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Because of the many different flavors of Unix, it is impossible to write one document to cover all of the different platforms, and impractical to write a document for each specific platform. In development of this Document, Linux was used as the testing platform. Due to this fact all of the information here only refers to Linux systems using LPR printing, although the instructions should be similar for other platforms.
Throughout this document, you will be able to use Linux and Unix interchangeably.
Printing Parallel via Unix
The Unix device names for the parallel ports are /dev/lp0, /dev/lp1, and /dev/lp2. The following chart will show you which device names in Unix match up to which IO addresses for your various parallel ports.
Possible LPT Assignments
LPT1 or LPT2
LPT1, LPT2, or LPT3
There is not a consistent match of DOS based LPT ports to /dev/lp? devices. This is because of the way the BIOS assigns the LPT entries for the parallel ports. It will scan all of the above base addresses in order, the first port it finds, becomes LPT1. So, depending upon your configuration, any of the above port addresses could map to LPT1, but the port at address 0x3bc could never be LPT3, since it is scanned first, and if it is determined to be a valid parallel port, would be assigned to LPT1.
Unix does not accept the BIOSs representation of the parallel ports. The mapping for the /dev/lp? devices is constant. Before knowing which device file to use for printing, youll need to find out the base addresses of all your parallel ports. For the rest of this document Ill assume your parallel port is /dev/lp1, which is how most computers configured with a single parallel port are setup.
At bootup time the Linux kernel will tell you what /dev/lp devices it finds. After the machines you can run "dmesg | less" to view the bootup messages. Look for a line similar to this:
lp1 at 0x0378, (polling)
For additional information on configuring Linux for printing (non-zebra specific) see the Printing-HOWTO at http://sunsite.unc.edu/pub/Linux/docs/HOWTO/Printing-HOWTO.
The simplest way to setup your printer is to enable passthrough printing for zpl/epl/CPCL text files. This configuration will require that the data that you are sending to your printer is already formatted in the appropriate language for the printer to print. To enable pass through printing, add the following entry to your /etc/printcap file:
### Zebra Passthrough printer entry for the parallel port
Printing Remotely with Unix via LPR
Zebra has a TCP/IP micro print server called ZebraNet which allows you to attach your Zebra printer directly to an Ethernet segment. The ZebraNet device then acts as a print server for LPR printing. What follows is a sample /etc/printcap entry for printing to a ZebraNet device:
### Remote ZebraNet Printer
This will setup a print queue called znet" that will print via the microprint server at IP address 10.27.70.10, using the service name ZNET_PCL. To print you would then execute the command "lpr Pznet <FILENAME>" at the command prompt. Here is a brief description of what each line means in the printcap entry:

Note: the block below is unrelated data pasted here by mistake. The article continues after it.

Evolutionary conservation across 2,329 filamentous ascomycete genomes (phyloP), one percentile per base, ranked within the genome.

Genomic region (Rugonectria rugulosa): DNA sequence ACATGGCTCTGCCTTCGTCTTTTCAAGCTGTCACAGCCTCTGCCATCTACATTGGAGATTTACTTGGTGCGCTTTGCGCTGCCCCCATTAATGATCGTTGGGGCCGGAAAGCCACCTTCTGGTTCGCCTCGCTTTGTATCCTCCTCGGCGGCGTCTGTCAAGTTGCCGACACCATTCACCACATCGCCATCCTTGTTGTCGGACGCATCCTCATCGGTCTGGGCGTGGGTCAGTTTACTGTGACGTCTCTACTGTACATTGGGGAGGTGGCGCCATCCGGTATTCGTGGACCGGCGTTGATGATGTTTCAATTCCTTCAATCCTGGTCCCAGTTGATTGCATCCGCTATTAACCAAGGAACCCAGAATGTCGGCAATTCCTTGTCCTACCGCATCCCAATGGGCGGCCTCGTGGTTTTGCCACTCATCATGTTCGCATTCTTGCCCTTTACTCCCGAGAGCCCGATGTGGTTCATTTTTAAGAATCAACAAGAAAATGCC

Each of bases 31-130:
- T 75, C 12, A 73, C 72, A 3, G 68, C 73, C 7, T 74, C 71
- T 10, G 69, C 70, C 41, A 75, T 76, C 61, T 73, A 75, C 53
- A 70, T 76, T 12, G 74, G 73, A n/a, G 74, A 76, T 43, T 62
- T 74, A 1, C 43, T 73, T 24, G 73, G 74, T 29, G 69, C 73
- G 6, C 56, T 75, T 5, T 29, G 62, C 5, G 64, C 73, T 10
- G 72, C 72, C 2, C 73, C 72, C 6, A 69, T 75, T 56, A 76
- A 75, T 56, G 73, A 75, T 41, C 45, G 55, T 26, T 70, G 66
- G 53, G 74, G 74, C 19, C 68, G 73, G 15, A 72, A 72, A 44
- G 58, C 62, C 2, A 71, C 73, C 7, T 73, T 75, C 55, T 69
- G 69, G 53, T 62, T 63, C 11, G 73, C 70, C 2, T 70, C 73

znet = print queue name
lp = Having the entry blank specifies that the printer is NOT a local printer.
rm = Used to specify the IP address or host name for the remote print server
rp = specifies the remote printer to print to on the remote machine. If you were printing to another Unix machine, you would be able to specify any of the print queues which they have setup in their /etc/printcap file.
On the ZebraNet device, you can do a "show services" to list the printer service names that are valid for this entry.
Serial Printing via Unix
In order to print to your Zebra Printer via the serial port of your Unix box you will need to make sure you are using a Null Modem cable. A standard RS232 serial cable will not work. You will also need to print out a printer configuration label from your printer to get the printers serial port configuration settings.
The default port setting for Linux is 9600, No parity, 8 data bits, 1 stop bit, XON-XOFF flow control. Following is a mapping of COM ports to Linux device file names. Your particular platform may differ.
At bootup time the Linux kernel will tell you what /dev/tty devices it finds. After the machines you can run "dmesg | less" to view the bootup messages. Look for a line similar to this:
tty00 at 0x03f8 (irq = 4) is a 16550A
Although the bootup screens will tell you the port is /dev/tty00, it will actually be mapped to /dev/ttyS0. The device file /dev/tty01 will be mapped to /dev/ttyS1, and so on.
The configuration for LPR to support serial printing is almost identical to the configuration for supporting Parallel printers. To enable printing through the serial port you would add the following entry to your /etc/printcap file:
### Zebra Passthrough printer entry for the serial port
The only added entry that is added from the parallel port configuration is the "br#" line, which specifies the baud rate which the printer is operating at. It has to match what is on the printer configuration label for Baud . All of the other settings for the printer should be Parity=None, Data bits= 1, Stopbits=1, flow control = XON. See your printer manual for information on how to configure your printers serial port properly.
Parallel Port FAQ:
Linux Serial HOWTO
Linux Printing Usage HOWTO
Linux Printing HOWTO
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